Why Should a Probate Lawyer Follow Uniform Probate Code?

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Why Should a Probate Lawyer Follow Uniform Probate Code?

Uniform Probate Code

There is a set of probate codes of laws on all issues related to the Will and estates. The code, created to simplify the probate process and standardize the rules regarding wills, trusts, and intestacy, is Uniform Probate Code. This code also addresses gifts. The Uniform probate code is a significant part of estate planning. Any lawyer working with the probate process should know the laws that could affect the estate under study.

Why should probate lawyers follow the Uniform Probate Code?

As per the National Conference of Commissioners on Uniform State Laws (NCCUSL), the Uniform Probate Code was drafted and created to control the processes behind the inheritance and estate administration in states that opted in. All the probate lawyers follow the Act for multiple reasons, which include the following-

  1. The UPC is meant to reduce inefficiencies in the probate process.
  2. It also ensures that the codes are standardized and meet modern probate requirements.
  3. This code covers the complete probate process and various state laws governing wills, trusts, and intestacy (these are the deaths without a choice).

Why does the probate attorney follow only one Uniform Probate code?

The UPC is not mandatory. For example, let’s take the example of the singer Prince. He died without a will, which led to a conflict of law and a delay in administrating his estate. Article III of UPC contains the provisions that guide supervised and unsupervised administration of probate. However, things might have been easier if he had passed away in a UPC state.

The court designs UPC to make things easier through standardization and modernization of the probate procedure. The unsupervised administration cast aside the probate lawyers, bonding companies, or two prominent opponents. Some states, like California, tend to choose their probate process for some reasons.

The states that use the Uniform Probate code

Every state does not have its probate provisions and has adopted the Uniform Probate Code, with the provisions enacted varying from state to state. The states that have adopted the Uniform Probate Code are Nebraska, Alaska, Minnesota, North Dakota, South Carolina, South Dakota, Idaho, Colorado, New Mexico, Utah, Florida, Maine, Hawaii, Montana, Massachusetts, Arizona, New Jersey, and Michigan. The remaining states who did not adopt the UPC only enacted parts of the UPC.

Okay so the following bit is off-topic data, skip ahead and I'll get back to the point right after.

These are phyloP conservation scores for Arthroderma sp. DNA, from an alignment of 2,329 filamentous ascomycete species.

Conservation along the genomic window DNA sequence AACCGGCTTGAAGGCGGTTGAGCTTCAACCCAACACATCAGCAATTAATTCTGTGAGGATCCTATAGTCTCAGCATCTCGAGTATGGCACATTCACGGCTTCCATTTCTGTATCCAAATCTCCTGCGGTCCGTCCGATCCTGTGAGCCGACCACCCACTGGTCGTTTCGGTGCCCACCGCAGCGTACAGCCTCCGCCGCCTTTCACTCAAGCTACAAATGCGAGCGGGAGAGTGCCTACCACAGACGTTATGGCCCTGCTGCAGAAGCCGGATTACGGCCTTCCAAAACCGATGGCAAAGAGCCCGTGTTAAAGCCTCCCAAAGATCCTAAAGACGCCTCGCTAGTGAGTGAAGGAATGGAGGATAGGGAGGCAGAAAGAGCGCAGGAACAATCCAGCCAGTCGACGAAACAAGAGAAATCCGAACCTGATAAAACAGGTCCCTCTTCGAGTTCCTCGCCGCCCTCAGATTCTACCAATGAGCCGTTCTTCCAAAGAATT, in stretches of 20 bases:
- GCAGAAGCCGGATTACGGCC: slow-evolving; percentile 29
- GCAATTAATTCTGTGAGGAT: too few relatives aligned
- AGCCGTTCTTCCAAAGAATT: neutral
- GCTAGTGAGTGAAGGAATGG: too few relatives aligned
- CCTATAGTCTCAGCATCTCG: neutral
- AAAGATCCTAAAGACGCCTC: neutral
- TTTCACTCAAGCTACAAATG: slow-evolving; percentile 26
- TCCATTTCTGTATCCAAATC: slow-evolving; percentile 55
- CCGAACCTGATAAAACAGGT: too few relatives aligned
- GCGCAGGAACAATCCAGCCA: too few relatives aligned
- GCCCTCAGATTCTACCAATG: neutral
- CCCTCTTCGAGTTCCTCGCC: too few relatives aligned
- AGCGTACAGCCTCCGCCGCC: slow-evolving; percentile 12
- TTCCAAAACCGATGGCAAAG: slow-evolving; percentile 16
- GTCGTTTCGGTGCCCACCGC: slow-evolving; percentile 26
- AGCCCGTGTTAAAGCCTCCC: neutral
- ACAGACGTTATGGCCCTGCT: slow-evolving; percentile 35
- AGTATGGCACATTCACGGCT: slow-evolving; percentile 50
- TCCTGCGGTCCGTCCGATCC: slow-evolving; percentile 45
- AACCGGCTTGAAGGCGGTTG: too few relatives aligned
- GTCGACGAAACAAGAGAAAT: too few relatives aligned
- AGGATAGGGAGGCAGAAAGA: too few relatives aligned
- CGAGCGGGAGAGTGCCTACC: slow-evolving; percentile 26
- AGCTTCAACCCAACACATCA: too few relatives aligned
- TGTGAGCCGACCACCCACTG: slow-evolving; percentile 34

There are three kinds of probate that UPS states offer, and they are informal, supervised, formal, and supervised formal. UPC states vary from one to another. However, if the state has adopted the UPC, it can still modify the code in the way they want.

Probate process that the probate lawyer follows using the UPC 

In each state, the probate process may differ slightly. However, the general procedure behind these processes using Uniform Probate Code is the same. In short, the process includes the following-

  1. To start the probate procedure. Firstly, you need to get the permission of the probate court to serve as the estate’s representative. One needs to register, probate, and apply.
  2. Administration of the estate. The court sends notice to the beneficiaries regarding the administration of the estate.
  3. Distribution of the property. The court confirms the estate to pay the expenses after the creditors file their claims. After that, there is a settlement of the probate.

What happens if there is no use of UPC?

  1. The personal representative will file a separate document in every county. Here the decedent owns the real estate if he/she does not use the code.
  2. The personal representative will notify the court in every county. Here the decedent owns the real estate of all the transferable property.
  3. There is a requirement for payment for recording and each document.
  4. There is a doubling of probate costs, once at the state level and another at the local level.


The Uniform Probate code is very useful; most states have accepted and adopted it in the probate process. If the probate lawyer uses the Uniform probate code, there is no need for the client to file separate court documents in every country. One can use UPC when the beneficiary wants to transfer real estate, motor vehicles, or other valuable property. So one should follow UPC if the estate’s personal representative needs to transfer any property in an informal probate proceeding.

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